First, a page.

Politics

Trump Turns on China as North Korea Spirals Out of Control

President signals intent to get tough with Beijing after Xi Jinping fails to rein in communist ally

President Donald Trump’s early morning tweets on the day after the Fourth of July seemed to signal a major shift in his attitude toward China.

“The United States made some of the worst trade deals in world history. Why should we continue these deals with countries that do not help us,” he tweeted early Wednesday.

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Then came another: “Trade between China and North Korea grew almost 40 % in the first quarter. So much for China working with us — but we had to give it a try.”

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Trump had promised during the campaign that he would label China a currency manipulator, and he threatened a 45 percent tariff on Chinese goods to correct the nation’s enormous trade imbalance with China.

But the president decided to stall aggressive economic action against Beijing. After meeting with Chinese Communist leader Xi Jinping at Mar-a-Lago in April, Trump explained his reasoning: China had promised to help with North Korea.

“The longer American troops stay in South Korea and Japan, the likelier they are to be dragged into a war, because the situation is so unstable.”

“There was never any prospect that the Chinese would help,” says Alan Tonelson, an expert on China trade and author of the RealityCheck blog, adding that if China had been any help on the North Korea situation, it would have been because the Chinese realized it was in their own interest.

The trade deficit with China was $347 billion in 2016, with the U.S. exporting $116 billion in goods to China and China exporting $453 billion to the U.S.

Tonelson says he was “astonished” by Trump’s talk on trade during the campaign, and says what impressed him most was the level of detail of Trump’s positions on trade and also the fact that he talked about bad trade deals, including with China, in nearly every speech in every state — not just in the Rust Belt states, where it would matter most for votes.

But since he was inaugurated, it’s been a different story, with Trump welcoming Chinese President Xi Jinping to Mar-a-Lago, where the two leaders dined and Trump’s granddaughter, Arabella, serenaded Xi with a song in Mandarin.

Trump, says Tonelson, was surrounded by foreign-policy establishment people who were in favor of maintaining the status quo.

“Most of the establishment voices, they don’t take America’s trade policy seriously,” he told LifeZette. “They’ve never valued America’s economic interests seriously at all.”

“As long as it is still run by the Communist Party, we should not expect China to behave normally. We should not expect China will keep its word.”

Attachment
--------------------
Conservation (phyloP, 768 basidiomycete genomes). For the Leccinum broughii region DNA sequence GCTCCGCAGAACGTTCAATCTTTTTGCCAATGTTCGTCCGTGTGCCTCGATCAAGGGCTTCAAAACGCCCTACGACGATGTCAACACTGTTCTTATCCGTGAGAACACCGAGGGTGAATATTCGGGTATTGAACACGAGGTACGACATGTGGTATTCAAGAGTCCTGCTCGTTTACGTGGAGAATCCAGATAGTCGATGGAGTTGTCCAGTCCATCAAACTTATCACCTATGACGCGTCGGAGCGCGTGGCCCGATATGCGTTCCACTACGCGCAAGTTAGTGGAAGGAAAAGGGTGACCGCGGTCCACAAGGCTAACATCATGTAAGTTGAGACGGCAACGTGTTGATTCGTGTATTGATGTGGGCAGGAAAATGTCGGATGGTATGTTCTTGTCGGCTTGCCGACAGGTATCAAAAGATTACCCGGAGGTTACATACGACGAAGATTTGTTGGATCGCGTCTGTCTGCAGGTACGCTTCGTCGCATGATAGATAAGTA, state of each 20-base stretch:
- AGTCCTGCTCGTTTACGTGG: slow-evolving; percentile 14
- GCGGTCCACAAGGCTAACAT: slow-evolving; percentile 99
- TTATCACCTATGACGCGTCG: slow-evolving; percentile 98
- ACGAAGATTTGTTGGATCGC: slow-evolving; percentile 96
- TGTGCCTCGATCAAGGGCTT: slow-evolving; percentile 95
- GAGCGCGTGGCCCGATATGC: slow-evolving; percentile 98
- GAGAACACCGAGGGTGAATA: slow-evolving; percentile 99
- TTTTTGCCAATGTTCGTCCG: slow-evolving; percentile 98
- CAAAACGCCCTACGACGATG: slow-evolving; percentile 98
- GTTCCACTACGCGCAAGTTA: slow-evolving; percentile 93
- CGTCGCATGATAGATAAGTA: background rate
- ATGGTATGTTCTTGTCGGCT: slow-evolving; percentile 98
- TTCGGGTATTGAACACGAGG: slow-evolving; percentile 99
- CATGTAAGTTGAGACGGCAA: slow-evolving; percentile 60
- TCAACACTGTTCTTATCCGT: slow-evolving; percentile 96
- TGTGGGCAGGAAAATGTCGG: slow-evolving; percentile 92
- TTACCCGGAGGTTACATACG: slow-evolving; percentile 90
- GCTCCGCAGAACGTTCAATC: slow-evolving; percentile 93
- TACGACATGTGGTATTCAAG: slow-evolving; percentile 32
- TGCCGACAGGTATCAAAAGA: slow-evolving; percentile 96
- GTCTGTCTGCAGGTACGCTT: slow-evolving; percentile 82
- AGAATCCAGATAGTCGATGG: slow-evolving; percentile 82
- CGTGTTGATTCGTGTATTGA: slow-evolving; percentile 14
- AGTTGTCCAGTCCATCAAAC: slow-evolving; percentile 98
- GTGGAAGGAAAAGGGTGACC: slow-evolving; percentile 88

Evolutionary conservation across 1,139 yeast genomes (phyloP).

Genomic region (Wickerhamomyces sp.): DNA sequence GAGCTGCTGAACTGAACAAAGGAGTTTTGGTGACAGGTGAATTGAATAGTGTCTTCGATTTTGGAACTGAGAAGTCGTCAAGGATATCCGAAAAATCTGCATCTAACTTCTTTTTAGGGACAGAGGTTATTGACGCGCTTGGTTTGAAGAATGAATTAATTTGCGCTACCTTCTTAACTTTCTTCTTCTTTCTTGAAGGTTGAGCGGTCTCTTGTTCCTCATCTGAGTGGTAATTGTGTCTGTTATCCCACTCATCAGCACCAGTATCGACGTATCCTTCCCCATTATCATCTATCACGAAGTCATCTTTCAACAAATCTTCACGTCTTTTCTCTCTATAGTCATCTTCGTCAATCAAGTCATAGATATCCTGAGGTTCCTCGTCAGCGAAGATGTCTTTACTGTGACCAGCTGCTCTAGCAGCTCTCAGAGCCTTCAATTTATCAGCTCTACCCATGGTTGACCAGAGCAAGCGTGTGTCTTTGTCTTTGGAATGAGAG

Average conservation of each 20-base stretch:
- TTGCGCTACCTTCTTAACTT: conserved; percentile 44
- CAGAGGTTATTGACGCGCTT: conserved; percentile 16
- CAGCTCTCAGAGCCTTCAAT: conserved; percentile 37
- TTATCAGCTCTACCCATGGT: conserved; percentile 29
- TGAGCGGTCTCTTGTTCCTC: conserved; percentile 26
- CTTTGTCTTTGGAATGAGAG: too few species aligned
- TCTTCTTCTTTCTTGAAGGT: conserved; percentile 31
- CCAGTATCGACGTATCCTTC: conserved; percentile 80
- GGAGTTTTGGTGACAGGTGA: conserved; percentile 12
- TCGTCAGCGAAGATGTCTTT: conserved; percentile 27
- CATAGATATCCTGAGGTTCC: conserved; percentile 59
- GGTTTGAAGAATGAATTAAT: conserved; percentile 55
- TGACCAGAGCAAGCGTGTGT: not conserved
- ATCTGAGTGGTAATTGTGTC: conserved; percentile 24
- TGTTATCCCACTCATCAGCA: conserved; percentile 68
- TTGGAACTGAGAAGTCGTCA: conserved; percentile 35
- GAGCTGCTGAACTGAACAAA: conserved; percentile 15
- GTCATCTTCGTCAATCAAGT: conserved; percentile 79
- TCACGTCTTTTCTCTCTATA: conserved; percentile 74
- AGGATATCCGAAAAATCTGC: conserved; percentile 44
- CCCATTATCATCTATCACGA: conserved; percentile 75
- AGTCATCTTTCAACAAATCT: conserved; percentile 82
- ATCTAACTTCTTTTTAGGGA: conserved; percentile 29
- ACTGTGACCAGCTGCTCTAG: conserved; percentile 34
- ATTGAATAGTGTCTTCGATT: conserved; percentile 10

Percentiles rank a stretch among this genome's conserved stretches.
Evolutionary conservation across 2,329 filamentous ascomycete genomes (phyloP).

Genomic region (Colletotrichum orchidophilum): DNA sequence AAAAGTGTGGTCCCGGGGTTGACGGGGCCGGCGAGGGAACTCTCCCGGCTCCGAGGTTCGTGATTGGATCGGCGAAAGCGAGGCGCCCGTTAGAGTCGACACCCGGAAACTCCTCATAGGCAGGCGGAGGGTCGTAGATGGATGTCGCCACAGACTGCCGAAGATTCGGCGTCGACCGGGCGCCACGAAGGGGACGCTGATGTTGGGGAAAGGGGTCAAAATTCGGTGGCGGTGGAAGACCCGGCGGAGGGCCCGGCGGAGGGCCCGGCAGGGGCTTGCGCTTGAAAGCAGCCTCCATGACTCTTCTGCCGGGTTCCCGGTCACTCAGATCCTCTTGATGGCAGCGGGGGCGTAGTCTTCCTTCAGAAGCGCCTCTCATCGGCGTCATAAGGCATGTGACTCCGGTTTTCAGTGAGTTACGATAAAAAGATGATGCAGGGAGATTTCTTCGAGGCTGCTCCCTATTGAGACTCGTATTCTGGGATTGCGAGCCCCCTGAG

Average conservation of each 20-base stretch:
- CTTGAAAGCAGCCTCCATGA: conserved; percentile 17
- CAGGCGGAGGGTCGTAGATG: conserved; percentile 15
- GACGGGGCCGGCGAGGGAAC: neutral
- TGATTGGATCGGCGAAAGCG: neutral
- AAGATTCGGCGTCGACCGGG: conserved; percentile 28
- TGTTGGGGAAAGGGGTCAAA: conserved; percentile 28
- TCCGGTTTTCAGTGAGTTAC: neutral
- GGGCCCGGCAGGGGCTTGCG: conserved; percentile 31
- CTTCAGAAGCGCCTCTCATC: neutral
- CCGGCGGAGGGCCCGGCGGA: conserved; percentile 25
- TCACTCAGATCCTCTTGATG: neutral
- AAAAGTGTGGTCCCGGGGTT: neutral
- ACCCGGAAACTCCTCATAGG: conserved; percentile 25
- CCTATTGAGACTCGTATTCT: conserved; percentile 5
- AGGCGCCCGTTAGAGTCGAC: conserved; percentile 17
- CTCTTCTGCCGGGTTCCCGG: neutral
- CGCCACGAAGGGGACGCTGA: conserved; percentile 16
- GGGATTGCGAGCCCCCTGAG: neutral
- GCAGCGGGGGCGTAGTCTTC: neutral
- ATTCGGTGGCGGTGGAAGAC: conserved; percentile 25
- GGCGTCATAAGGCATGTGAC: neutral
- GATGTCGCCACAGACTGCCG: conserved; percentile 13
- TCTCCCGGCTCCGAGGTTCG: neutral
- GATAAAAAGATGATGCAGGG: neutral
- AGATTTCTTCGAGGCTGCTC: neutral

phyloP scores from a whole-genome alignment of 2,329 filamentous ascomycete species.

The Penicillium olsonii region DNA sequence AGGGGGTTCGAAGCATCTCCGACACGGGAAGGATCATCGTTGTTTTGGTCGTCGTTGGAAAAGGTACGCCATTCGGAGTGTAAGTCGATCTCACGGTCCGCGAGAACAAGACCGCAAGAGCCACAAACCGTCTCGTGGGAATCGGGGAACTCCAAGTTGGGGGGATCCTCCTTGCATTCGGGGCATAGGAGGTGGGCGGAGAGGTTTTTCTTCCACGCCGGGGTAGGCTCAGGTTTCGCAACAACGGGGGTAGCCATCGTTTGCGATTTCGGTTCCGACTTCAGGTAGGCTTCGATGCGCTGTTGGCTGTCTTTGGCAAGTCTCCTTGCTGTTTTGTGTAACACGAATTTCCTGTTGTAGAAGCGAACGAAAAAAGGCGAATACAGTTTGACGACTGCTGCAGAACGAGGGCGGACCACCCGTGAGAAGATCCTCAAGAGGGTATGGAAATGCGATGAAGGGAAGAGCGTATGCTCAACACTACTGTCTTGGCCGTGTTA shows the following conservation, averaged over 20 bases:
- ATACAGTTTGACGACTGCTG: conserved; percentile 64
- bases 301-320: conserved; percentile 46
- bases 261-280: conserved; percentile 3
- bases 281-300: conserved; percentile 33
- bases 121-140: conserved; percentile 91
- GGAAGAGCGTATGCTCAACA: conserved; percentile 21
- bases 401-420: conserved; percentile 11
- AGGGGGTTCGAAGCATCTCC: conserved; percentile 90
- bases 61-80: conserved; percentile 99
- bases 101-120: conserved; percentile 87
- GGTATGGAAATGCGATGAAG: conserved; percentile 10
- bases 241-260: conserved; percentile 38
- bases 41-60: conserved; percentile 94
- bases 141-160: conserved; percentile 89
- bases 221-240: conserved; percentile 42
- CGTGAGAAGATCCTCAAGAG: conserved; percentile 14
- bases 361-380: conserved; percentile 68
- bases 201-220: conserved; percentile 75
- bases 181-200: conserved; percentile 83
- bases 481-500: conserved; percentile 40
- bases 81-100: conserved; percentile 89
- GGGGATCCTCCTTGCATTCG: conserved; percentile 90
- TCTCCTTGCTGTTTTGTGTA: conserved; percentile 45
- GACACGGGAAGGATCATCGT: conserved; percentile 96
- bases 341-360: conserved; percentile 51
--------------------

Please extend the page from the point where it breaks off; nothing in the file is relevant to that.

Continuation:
Dr. Charles Lee, a former prisoner of the Chinese Communist regime who now lives in New Jersey, says despite Xi’s assurances to Trump in April, there’s no real possibility China was going to help with North Korea.

“There’s no normal trading relationship with them, because they always lie,” he told LifeZette, saying that the president needs to pay attention to the fact that China is a communist country.

“They naturally take U.S.A. as the No. 1 enemy,” he said.

China, he said, would never turn on North Korea since they have a communist ally in Pyongyang.

“As long as it is still run by the Communist Party, we should not expect China to behave normally. We should not expect China will keep its word,” said Lee. “They promise this, they promise that, but they never keep their word … they’re going to stab you in the back whenever they get the chance.”

North Korea fired off an intercontinental ballistic missile July 3 — showing for the first time that it now has a weapon that could potentially reach the continental United States.

This, says Tonelson, has changed everything in how the U.S. deals with North Korea, and all of East Asia.

“Now we have the prospect of North Korea retaliating … by taking out an entire American city … If we thought what happened on 9/11 was horrific, it was a pinprick in comparison.”

The only answer, he says, is a total pullout of U.S. troops from Japan and South Korea — not to de-escalate the situation with North Korea, but simply as a calculation that the risks for U.S. troops are too high.

“The longer American troops stay in South Korea and Japan, the likelier they are to be dragged into a war, because the situation is so unstable,” he said.

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The U.S. has about 28,500 troops in South Korea and 50,000 in Japan.

Those troops, says Tonelson, must be gotten out of harm’s way.

“The longer we wait, the likelier that something bad happens.”

Trump is to meet with both Chinese President Xi Jinping and Japanese Prime Minister Shinzo Abe in short private meetings on the sidelines of the G-20 summit, which will take place July 7 and 8 in Hamburg, Germany.

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